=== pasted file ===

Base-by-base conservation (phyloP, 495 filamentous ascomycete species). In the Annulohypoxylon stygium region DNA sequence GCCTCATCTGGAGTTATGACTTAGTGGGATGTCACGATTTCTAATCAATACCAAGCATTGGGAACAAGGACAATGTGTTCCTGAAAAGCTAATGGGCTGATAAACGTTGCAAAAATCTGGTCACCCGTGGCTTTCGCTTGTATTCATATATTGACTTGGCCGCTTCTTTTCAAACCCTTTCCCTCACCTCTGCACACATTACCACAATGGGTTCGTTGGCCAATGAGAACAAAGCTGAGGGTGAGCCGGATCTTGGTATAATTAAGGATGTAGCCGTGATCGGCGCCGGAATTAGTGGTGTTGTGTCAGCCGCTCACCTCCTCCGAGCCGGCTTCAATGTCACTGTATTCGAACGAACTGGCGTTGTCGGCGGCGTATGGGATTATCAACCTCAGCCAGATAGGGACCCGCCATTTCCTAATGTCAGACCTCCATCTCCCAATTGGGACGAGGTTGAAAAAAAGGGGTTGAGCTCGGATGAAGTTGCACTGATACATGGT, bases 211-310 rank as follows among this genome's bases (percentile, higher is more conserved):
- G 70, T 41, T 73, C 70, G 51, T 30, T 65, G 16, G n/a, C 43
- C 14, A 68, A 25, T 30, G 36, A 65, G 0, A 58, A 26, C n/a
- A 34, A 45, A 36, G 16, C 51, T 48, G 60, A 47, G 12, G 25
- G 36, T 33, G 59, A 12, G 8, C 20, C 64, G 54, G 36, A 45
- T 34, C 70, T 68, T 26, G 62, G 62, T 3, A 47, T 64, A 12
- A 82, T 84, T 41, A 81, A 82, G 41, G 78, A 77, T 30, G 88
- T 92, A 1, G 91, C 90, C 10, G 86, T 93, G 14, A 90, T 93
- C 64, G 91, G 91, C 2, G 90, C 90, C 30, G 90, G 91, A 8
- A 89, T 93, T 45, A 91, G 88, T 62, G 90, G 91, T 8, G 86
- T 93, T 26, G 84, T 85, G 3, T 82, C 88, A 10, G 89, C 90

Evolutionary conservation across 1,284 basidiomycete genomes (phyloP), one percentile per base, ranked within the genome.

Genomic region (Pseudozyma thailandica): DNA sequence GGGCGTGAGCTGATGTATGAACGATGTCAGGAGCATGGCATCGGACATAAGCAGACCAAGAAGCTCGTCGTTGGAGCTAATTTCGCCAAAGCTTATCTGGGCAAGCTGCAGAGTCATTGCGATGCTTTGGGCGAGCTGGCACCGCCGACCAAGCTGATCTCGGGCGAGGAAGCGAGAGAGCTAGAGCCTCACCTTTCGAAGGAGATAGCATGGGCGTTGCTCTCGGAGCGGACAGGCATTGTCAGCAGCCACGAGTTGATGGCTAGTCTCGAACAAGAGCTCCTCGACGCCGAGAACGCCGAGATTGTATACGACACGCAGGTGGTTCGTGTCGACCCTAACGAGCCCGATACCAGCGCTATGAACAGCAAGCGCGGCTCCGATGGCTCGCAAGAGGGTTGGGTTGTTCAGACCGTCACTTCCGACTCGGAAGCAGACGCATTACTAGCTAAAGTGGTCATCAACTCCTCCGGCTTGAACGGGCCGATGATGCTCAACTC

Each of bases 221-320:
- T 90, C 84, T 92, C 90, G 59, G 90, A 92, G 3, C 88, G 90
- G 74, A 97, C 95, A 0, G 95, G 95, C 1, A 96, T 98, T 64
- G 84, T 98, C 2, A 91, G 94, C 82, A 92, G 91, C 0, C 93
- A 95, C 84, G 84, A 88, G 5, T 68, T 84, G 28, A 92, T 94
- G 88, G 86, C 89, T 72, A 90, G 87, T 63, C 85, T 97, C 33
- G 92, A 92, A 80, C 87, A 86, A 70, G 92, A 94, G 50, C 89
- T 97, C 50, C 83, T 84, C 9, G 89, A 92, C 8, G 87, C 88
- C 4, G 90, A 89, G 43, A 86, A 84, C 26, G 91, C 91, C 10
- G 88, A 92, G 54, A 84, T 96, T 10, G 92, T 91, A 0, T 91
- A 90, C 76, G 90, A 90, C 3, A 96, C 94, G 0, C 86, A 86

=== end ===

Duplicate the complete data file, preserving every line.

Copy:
Base-by-base conservation (phyloP, 495 filamentous ascomycete species). In the Annulohypoxylon stygium region DNA sequence GCCTCATCTGGAGTTATGACTTAGTGGGATGTCACGATTTCTAATCAATACCAAGCATTGGGAACAAGGACAATGTGTTCCTGAAAAGCTAATGGGCTGATAAACGTTGCAAAAATCTGGTCACCCGTGGCTTTCGCTTGTATTCATATATTGACTTGGCCGCTTCTTTTCAAACCCTTTCCCTCACCTCTGCACACATTACCACAATGGGTTCGTTGGCCAATGAGAACAAAGCTGAGGGTGAGCCGGATCTTGGTATAATTAAGGATGTAGCCGTGATCGGCGCCGGAATTAGTGGTGTTGTGTCAGCCGCTCACCTCCTCCGAGCCGGCTTCAATGTCACTGTATTCGAACGAACTGGCGTTGTCGGCGGCGTATGGGATTATCAACCTCAGCCAGATAGGGACCCGCCATTTCCTAATGTCAGACCTCCATCTCCCAATTGGGACGAGGTTGAAAAAAAGGGGTTGAGCTCGGATGAAGTTGCACTGATACATGGT, bases 211-310 rank as follows among this genome's bases (percentile, higher is more conserved):
- G 70, T 41, T 73, C 70, G 51, T 30, T 65, G 16, G n/a, C 43
- C 14, A 68, A 25, T 30, G 36, A 65, G 0, A 58, A 26, C n/a
- A 34, A 45, A 36, G 16, C 51, T 48, G 60, A 47, G 12, G 25
- G 36, T 33, G 59, A 12, G 8, C 20, C 64, G 54, G 36, A 45
- T 34, C 70, T 68, T 26, G 62, G 62, T 3, A 47, T 64, A 12
- A 82, T 84, T 41, A 81, A 82, G 41, G 78, A 77, T 30, G 88
- T 92, A 1, G 91, C 90, C 10, G 86, T 93, G 14, A 90, T 93
- C 64, G 91, G 91, C 2, G 90, C 90, C 30, G 90, G 91, A 8
- A 89, T 93, T 45, A 91, G 88, T 62, G 90, G 91, T 8, G 86
- T 93, T 26, G 84, T 85, G 3, T 82, C 88, A 10, G 89, C 90

Evolutionary conservation across 1,284 basidiomycete genomes (phyloP), one percentile per base, ranked within the genome.

Genomic region (Pseudozyma thailandica): DNA sequence GGGCGTGAGCTGATGTATGAACGATGTCAGGAGCATGGCATCGGACATAAGCAGACCAAGAAGCTCGTCGTTGGAGCTAATTTCGCCAAAGCTTATCTGGGCAAGCTGCAGAGTCATTGCGATGCTTTGGGCGAGCTGGCACCGCCGACCAAGCTGATCTCGGGCGAGGAAGCGAGAGAGCTAGAGCCTCACCTTTCGAAGGAGATAGCATGGGCGTTGCTCTCGGAGCGGACAGGCATTGTCAGCAGCCACGAGTTGATGGCTAGTCTCGAACAAGAGCTCCTCGACGCCGAGAACGCCGAGATTGTATACGACACGCAGGTGGTTCGTGTCGACCCTAACGAGCCCGATACCAGCGCTATGAACAGCAAGCGCGGCTCCGATGGCTCGCAAGAGGGTTGGGTTGTTCAGACCGTCACTTCCGACTCGGAAGCAGACGCATTACTAGCTAAAGTGGTCATCAACTCCTCCGGCTTGAACGGGCCGATGATGCTCAACTC

Each of bases 221-320:
- T 90, C 84, T 92, C 90, G 59, G 90, A 92, G 3, C 88, G 90
- G 74, A 97, C 95, A 0, G 95, G 95, C 1, A 96, T 98, T 64
- G 84, T 98, C 2, A 91, G 94, C 82, A 92, G 91, C 0, C 93
- A 95, C 84, G 84, A 88, G 5, T 68, T 84, G 28, A 92, T 94
- G 88, G 86, C 89, T 72, A 90, G 87, T 63, C 85, T 97, C 33
- G 92, A 92, A 80, C 87, A 86, A 70, G 92, A 94, G 50, C 89
- T 97, C 50, C 83, T 84, C 9, G 89, A 92, C 8, G 87, C 88
- C 4, G 90, A 89, G 43, A 86, A 84, C 26, G 91, C 91, C 10
- G 88, A 92, G 54, A 84, T 96, T 10, G 92, T 91, A 0, T 91
- A 90, C 76, G 90, A 90, C 3, A 96, C 94, G 0, C 86, A 86